Are robots going to take away all of our jobs? Some, but not as much as you might think!
by Ed Maguire
Will humans be irrelevant in the future? What kind of jobs in the future will survive? How can we make sure that we don’t make career choices that end up like buggy-whip makers, or switchboard operators? What will we do if there is no work left for most people to do?
There’s a lot of conversation these days about what could happen to jobs with the pace of advances in robotics and artificial intelligence. When people think of robots doing work, the first thing that comes to mind is often a loveable robot from popular culture like C3PO in Star Wars, or Data in Star Trek. Or maybe on the dark side, a malevolent super computer like the HAL9000 in 2001: A Space Odyssey? In reality, robots are far more likely to look like something you’d find on an assembly line. The automation that replaces jobs is apt to look a lot more like the EZ-Pass tag for your car, or the self-checkout line at the store.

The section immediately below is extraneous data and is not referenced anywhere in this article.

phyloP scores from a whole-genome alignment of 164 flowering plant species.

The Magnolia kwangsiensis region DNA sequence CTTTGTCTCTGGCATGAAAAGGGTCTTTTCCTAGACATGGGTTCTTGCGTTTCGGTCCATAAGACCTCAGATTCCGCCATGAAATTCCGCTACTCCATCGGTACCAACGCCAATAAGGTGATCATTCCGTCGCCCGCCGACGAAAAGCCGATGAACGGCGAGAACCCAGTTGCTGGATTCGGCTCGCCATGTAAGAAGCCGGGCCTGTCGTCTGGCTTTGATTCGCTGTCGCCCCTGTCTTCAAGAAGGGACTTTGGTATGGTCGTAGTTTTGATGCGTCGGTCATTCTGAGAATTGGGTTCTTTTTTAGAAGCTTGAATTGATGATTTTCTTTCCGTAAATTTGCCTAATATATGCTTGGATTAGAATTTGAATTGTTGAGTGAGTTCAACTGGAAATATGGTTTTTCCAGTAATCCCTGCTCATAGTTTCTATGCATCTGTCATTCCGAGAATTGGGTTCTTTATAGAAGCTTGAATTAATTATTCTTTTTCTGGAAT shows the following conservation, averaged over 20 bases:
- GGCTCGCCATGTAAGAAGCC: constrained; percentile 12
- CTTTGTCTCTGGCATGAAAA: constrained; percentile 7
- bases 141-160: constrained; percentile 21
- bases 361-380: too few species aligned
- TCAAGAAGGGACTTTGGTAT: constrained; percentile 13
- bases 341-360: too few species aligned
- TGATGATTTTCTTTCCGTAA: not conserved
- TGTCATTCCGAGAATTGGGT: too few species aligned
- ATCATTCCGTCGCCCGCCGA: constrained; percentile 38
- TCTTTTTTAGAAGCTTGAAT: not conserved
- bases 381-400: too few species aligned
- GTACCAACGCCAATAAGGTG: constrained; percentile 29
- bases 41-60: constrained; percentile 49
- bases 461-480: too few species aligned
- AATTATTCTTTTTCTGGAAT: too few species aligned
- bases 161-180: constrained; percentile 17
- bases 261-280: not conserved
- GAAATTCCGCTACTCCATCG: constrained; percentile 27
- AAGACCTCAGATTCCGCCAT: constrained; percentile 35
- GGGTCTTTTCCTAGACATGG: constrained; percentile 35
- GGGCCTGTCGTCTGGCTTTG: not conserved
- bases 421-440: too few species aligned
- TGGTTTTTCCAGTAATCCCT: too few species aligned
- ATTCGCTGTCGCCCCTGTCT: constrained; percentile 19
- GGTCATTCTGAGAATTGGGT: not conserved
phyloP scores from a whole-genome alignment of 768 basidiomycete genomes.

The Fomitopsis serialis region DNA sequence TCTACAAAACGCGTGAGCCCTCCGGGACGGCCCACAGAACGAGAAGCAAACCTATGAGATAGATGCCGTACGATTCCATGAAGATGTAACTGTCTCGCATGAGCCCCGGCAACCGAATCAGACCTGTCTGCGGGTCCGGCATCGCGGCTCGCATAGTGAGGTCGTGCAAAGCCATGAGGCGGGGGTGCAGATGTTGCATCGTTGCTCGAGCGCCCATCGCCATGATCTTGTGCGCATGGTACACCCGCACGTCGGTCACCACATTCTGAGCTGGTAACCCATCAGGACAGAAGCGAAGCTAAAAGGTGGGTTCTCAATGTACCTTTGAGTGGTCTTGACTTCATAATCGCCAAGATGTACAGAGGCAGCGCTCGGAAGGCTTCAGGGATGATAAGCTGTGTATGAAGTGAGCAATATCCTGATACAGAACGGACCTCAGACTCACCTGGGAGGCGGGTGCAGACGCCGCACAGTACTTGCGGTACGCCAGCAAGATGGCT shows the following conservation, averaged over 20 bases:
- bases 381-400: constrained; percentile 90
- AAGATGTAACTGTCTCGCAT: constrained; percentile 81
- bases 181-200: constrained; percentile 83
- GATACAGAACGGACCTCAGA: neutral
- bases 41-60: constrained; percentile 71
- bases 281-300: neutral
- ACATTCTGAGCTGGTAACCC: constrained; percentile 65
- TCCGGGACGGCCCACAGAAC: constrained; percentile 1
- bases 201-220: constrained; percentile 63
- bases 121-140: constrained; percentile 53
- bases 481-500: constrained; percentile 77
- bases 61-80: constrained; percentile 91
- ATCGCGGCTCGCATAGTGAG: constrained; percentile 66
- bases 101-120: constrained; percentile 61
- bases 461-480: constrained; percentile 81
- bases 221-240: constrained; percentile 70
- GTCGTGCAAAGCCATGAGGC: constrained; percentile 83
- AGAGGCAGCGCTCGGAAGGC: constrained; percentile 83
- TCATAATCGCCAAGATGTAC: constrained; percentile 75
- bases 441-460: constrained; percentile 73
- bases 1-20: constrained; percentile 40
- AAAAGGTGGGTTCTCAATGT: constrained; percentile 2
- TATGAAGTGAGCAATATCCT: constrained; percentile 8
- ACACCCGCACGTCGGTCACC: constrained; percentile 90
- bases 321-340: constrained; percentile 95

The truth is that automation has been replacing jobs for hundreds of years, making people
uncomfortable and scared for their future. If you go back to the early 1800s, a weaver named Ned Ludd smashed knitting frames (new technology) and gave rise to a movement of weavers opposed to automation known as Luddites. The proportion of the US workforce employed in agriculture declined from 41% in 1900 to 2% in 2000 due to automation. We've seen big declines in other jobs. Automobiles reduced the number of blacksmiths and stable hands; machines have replaced many jobs in construction and manufacturing. In the past, the workers seemed to be able to retrain skills as new types of professions arose.